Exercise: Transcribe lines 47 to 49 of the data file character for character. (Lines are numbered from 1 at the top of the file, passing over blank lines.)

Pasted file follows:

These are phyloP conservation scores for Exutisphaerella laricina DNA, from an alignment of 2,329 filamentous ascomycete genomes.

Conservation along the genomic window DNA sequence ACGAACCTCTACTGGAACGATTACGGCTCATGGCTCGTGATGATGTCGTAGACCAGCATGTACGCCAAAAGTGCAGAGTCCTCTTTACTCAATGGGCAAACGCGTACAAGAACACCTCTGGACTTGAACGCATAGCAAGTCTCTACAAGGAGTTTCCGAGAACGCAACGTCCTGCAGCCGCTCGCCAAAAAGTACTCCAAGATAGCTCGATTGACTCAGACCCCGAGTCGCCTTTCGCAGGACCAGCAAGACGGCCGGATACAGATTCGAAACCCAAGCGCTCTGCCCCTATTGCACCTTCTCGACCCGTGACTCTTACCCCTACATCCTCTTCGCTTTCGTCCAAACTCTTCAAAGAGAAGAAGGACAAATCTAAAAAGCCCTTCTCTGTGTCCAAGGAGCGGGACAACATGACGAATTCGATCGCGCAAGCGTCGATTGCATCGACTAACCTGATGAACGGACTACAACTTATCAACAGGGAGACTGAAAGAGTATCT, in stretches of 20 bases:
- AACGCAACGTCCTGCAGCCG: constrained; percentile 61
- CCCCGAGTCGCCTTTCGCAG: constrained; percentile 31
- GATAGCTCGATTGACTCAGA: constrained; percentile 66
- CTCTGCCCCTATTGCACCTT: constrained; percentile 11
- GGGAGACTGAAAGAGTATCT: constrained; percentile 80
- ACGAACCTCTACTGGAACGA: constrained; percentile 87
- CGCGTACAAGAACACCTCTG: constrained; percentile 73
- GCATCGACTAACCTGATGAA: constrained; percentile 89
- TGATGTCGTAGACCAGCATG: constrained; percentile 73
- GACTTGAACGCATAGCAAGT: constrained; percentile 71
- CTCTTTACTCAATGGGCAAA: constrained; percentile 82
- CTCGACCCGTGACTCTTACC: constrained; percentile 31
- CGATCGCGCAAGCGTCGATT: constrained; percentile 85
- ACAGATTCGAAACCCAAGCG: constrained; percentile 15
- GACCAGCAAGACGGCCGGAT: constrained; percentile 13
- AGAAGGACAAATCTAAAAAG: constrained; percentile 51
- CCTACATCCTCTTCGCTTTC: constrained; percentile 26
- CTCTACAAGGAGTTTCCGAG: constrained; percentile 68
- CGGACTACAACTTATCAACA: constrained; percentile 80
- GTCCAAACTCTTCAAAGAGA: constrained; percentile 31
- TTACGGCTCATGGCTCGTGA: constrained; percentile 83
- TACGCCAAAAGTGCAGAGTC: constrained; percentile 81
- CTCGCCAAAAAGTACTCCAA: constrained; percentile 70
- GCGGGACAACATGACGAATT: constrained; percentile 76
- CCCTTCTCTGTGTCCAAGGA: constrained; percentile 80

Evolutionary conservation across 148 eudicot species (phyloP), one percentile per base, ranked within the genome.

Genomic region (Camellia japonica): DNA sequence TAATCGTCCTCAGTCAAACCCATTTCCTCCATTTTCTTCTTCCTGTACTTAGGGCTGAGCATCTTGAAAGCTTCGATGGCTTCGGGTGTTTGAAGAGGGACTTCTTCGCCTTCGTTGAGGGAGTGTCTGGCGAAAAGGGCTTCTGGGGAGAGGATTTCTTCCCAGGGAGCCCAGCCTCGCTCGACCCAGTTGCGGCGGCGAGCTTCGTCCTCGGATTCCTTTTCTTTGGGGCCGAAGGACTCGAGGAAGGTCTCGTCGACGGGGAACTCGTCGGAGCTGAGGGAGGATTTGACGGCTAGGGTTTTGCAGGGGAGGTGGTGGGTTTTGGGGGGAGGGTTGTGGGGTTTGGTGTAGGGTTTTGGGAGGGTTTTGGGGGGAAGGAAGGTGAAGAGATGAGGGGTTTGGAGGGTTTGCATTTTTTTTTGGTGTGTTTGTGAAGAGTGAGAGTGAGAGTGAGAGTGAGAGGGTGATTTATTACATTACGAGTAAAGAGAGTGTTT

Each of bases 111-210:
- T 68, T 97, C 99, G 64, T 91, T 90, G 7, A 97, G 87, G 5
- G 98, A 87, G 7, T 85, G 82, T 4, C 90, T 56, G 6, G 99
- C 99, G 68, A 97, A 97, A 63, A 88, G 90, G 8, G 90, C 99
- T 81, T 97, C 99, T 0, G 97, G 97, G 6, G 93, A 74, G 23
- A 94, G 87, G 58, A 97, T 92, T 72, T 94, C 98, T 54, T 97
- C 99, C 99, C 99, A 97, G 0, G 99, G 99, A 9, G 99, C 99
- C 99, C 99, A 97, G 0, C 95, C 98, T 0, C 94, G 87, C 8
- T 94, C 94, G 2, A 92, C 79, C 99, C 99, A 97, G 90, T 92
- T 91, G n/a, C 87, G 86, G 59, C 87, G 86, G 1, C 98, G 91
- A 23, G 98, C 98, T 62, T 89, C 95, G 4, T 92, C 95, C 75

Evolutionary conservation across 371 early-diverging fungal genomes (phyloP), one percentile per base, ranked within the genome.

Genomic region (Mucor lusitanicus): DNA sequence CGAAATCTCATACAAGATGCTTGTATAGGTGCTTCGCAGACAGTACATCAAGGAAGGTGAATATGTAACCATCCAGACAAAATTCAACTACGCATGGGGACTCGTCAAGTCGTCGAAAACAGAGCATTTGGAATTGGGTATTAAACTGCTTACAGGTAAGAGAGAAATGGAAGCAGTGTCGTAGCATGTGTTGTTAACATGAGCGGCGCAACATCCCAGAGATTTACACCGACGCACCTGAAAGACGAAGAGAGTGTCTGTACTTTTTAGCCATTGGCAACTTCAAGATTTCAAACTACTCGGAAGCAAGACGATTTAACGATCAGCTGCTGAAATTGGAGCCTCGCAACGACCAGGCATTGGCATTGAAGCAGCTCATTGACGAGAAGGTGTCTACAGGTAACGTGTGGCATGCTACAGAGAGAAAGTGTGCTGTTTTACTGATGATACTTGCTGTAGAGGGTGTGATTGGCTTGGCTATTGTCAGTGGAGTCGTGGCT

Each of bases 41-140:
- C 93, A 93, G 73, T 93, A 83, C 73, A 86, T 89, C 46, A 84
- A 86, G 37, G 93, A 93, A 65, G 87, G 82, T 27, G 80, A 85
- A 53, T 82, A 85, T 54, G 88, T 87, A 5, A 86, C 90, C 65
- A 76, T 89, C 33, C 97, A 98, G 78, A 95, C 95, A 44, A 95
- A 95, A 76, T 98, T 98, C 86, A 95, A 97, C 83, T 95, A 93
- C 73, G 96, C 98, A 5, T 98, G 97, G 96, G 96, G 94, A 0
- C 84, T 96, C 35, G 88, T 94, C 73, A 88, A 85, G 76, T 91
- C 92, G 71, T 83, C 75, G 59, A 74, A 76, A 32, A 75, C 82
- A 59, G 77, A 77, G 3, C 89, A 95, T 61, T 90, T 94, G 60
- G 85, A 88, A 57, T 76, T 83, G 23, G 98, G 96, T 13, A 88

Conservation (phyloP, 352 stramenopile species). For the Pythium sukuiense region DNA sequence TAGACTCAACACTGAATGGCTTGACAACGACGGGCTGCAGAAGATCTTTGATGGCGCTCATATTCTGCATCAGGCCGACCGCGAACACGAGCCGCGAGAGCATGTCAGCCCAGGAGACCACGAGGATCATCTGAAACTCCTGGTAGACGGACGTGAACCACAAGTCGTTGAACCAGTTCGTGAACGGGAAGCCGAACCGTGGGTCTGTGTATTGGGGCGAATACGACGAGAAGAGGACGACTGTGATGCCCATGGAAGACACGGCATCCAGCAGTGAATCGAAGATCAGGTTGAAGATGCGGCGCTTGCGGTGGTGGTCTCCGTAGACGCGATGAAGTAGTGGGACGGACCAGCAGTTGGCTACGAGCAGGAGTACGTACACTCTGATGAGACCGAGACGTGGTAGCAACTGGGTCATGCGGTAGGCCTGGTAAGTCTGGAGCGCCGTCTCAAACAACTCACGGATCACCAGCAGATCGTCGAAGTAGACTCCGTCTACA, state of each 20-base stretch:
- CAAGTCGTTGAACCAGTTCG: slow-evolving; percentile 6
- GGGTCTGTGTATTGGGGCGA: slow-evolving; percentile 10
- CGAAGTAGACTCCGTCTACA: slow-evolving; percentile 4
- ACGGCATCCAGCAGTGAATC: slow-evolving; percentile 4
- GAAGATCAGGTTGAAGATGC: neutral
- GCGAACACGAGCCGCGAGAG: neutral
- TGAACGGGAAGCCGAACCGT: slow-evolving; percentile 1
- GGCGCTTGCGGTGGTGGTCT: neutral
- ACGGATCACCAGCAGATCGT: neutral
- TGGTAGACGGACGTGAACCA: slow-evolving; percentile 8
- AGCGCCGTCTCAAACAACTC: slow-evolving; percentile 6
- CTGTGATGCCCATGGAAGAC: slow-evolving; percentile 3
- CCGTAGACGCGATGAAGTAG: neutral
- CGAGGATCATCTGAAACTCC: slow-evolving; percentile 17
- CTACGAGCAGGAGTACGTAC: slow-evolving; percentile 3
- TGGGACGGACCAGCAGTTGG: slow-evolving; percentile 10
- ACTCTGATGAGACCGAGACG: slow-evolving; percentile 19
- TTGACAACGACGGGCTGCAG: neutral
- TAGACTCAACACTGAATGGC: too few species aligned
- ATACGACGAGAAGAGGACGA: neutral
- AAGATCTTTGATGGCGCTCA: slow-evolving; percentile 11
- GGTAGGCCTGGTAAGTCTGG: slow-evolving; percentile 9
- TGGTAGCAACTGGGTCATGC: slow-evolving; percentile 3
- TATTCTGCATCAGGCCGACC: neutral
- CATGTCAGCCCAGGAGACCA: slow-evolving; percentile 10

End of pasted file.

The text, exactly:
- A 76, T 89, C 33, C 97, A 98, G 78, A 95, C 95, A 44, A 95
- A 95, A 76, T 98, T 98, C 86, A 95, A 97, C 83, T 95, A 93
- C 73, G 96, C 98, A 5, T 98, G 97, G 96, G 96, G 94, A 0